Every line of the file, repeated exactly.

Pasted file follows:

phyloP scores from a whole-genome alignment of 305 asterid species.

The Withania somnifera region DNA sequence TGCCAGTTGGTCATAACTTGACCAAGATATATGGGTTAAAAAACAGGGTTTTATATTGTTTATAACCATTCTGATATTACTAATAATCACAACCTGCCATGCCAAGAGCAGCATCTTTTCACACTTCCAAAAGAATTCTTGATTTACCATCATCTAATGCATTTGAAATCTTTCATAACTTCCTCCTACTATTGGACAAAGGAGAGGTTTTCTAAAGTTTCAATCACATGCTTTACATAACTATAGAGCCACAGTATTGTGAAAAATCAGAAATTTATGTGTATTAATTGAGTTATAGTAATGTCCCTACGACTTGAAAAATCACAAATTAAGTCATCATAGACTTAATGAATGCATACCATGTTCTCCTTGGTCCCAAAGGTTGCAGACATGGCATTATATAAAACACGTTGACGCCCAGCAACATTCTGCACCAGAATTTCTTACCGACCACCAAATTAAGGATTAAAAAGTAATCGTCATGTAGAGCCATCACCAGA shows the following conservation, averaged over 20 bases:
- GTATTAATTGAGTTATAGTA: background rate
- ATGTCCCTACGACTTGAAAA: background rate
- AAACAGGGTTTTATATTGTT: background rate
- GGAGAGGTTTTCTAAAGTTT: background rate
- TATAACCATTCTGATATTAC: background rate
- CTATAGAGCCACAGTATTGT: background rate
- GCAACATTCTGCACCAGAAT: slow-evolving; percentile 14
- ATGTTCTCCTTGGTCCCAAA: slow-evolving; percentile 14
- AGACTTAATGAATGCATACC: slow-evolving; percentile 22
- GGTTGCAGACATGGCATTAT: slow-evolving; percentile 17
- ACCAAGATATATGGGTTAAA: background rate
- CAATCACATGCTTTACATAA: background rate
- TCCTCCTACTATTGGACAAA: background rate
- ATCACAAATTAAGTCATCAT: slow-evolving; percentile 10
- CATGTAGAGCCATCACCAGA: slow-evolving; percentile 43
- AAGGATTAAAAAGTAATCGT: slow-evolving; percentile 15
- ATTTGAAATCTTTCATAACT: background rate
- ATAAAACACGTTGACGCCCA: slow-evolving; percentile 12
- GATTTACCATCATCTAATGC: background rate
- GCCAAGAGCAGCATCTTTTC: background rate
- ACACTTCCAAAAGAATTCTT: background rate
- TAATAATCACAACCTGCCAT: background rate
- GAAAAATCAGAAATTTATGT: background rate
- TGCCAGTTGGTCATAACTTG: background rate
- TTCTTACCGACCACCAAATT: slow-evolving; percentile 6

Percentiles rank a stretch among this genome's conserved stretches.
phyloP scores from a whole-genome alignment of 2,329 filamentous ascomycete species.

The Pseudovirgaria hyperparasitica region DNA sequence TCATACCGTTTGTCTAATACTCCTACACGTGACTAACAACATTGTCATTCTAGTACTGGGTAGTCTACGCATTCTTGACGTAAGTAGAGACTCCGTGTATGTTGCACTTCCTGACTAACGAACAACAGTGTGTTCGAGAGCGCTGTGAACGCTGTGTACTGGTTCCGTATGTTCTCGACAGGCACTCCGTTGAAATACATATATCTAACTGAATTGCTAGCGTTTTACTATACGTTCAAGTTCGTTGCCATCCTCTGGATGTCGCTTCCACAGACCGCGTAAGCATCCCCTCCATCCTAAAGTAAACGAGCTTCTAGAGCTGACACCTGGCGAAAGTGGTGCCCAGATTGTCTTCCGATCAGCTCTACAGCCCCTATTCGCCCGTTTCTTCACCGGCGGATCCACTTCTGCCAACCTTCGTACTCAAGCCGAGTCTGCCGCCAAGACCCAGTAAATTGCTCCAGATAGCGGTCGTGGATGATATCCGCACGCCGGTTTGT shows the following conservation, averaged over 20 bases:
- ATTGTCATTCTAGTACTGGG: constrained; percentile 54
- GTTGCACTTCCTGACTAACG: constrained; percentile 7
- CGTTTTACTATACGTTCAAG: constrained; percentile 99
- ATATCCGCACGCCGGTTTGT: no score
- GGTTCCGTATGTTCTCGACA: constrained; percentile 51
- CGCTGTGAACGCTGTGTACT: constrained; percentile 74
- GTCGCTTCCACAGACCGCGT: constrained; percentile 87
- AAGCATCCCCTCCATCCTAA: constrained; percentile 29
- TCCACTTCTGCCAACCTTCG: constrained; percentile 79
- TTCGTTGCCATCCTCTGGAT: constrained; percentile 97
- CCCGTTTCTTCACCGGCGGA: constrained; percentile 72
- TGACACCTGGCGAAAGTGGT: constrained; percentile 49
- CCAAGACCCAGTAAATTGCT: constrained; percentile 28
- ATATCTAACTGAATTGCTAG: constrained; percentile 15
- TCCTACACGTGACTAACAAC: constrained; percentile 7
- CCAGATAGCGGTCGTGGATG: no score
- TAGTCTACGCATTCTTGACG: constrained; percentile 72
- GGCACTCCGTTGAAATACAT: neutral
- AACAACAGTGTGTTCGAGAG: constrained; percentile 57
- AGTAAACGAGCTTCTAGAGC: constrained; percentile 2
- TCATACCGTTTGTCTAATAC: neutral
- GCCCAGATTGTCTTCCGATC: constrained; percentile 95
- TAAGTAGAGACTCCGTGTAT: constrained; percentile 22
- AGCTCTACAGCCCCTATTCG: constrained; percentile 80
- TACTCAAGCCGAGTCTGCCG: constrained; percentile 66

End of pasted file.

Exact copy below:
phyloP scores from a whole-genome alignment of 305 asterid species.

The Withania somnifera region DNA sequence TGCCAGTTGGTCATAACTTGACCAAGATATATGGGTTAAAAAACAGGGTTTTATATTGTTTATAACCATTCTGATATTACTAATAATCACAACCTGCCATGCCAAGAGCAGCATCTTTTCACACTTCCAAAAGAATTCTTGATTTACCATCATCTAATGCATTTGAAATCTTTCATAACTTCCTCCTACTATTGGACAAAGGAGAGGTTTTCTAAAGTTTCAATCACATGCTTTACATAACTATAGAGCCACAGTATTGTGAAAAATCAGAAATTTATGTGTATTAATTGAGTTATAGTAATGTCCCTACGACTTGAAAAATCACAAATTAAGTCATCATAGACTTAATGAATGCATACCATGTTCTCCTTGGTCCCAAAGGTTGCAGACATGGCATTATATAAAACACGTTGACGCCCAGCAACATTCTGCACCAGAATTTCTTACCGACCACCAAATTAAGGATTAAAAAGTAATCGTCATGTAGAGCCATCACCAGA shows the following conservation, averaged over 20 bases:
- GTATTAATTGAGTTATAGTA: background rate
- ATGTCCCTACGACTTGAAAA: background rate
- AAACAGGGTTTTATATTGTT: background rate
- GGAGAGGTTTTCTAAAGTTT: background rate
- TATAACCATTCTGATATTAC: background rate
- CTATAGAGCCACAGTATTGT: background rate
- GCAACATTCTGCACCAGAAT: slow-evolving; percentile 14
- ATGTTCTCCTTGGTCCCAAA: slow-evolving; percentile 14
- AGACTTAATGAATGCATACC: slow-evolving; percentile 22
- GGTTGCAGACATGGCATTAT: slow-evolving; percentile 17
- ACCAAGATATATGGGTTAAA: background rate
- CAATCACATGCTTTACATAA: background rate
- TCCTCCTACTATTGGACAAA: background rate
- ATCACAAATTAAGTCATCAT: slow-evolving; percentile 10
- CATGTAGAGCCATCACCAGA: slow-evolving; percentile 43
- AAGGATTAAAAAGTAATCGT: slow-evolving; percentile 15
- ATTTGAAATCTTTCATAACT: background rate
- ATAAAACACGTTGACGCCCA: slow-evolving; percentile 12
- GATTTACCATCATCTAATGC: background rate
- GCCAAGAGCAGCATCTTTTC: background rate
- ACACTTCCAAAAGAATTCTT: background rate
- TAATAATCACAACCTGCCAT: background rate
- GAAAAATCAGAAATTTATGT: background rate
- TGCCAGTTGGTCATAACTTG: background rate
- TTCTTACCGACCACCAAATT: slow-evolving; percentile 6

Percentiles rank a stretch among this genome's conserved stretches.
phyloP scores from a whole-genome alignment of 2,329 filamentous ascomycete species.

The Pseudovirgaria hyperparasitica region DNA sequence TCATACCGTTTGTCTAATACTCCTACACGTGACTAACAACATTGTCATTCTAGTACTGGGTAGTCTACGCATTCTTGACGTAAGTAGAGACTCCGTGTATGTTGCACTTCCTGACTAACGAACAACAGTGTGTTCGAGAGCGCTGTGAACGCTGTGTACTGGTTCCGTATGTTCTCGACAGGCACTCCGTTGAAATACATATATCTAACTGAATTGCTAGCGTTTTACTATACGTTCAAGTTCGTTGCCATCCTCTGGATGTCGCTTCCACAGACCGCGTAAGCATCCCCTCCATCCTAAAGTAAACGAGCTTCTAGAGCTGACACCTGGCGAAAGTGGTGCCCAGATTGTCTTCCGATCAGCTCTACAGCCCCTATTCGCCCGTTTCTTCACCGGCGGATCCACTTCTGCCAACCTTCGTACTCAAGCCGAGTCTGCCGCCAAGACCCAGTAAATTGCTCCAGATAGCGGTCGTGGATGATATCCGCACGCCGGTTTGT shows the following conservation, averaged over 20 bases:
- ATTGTCATTCTAGTACTGGG: constrained; percentile 54
- GTTGCACTTCCTGACTAACG: constrained; percentile 7
- CGTTTTACTATACGTTCAAG: constrained; percentile 99
- ATATCCGCACGCCGGTTTGT: no score
- GGTTCCGTATGTTCTCGACA: constrained; percentile 51
- CGCTGTGAACGCTGTGTACT: constrained; percentile 74
- GTCGCTTCCACAGACCGCGT: constrained; percentile 87
- AAGCATCCCCTCCATCCTAA: constrained; percentile 29
- TCCACTTCTGCCAACCTTCG: constrained; percentile 79
- TTCGTTGCCATCCTCTGGAT: constrained; percentile 97
- CCCGTTTCTTCACCGGCGGA: constrained; percentile 72
- TGACACCTGGCGAAAGTGGT: constrained; percentile 49
- CCAAGACCCAGTAAATTGCT: constrained; percentile 28
- ATATCTAACTGAATTGCTAG: constrained; percentile 15
- TCCTACACGTGACTAACAAC: constrained; percentile 7
- CCAGATAGCGGTCGTGGATG: no score
- TAGTCTACGCATTCTTGACG: constrained; percentile 72
- GGCACTCCGTTGAAATACAT: neutral
- AACAACAGTGTGTTCGAGAG: constrained; percentile 57
- AGTAAACGAGCTTCTAGAGC: constrained; percentile 2
- TCATACCGTTTGTCTAATAC: neutral
- GCCCAGATTGTCTTCCGATC: constrained; percentile 95
- TAAGTAGAGACTCCGTGTAT: constrained; percentile 22
- AGCTCTACAGCCCCTATTCG: constrained; percentile 80
- TACTCAAGCCGAGTCTGCCG: constrained; percentile 66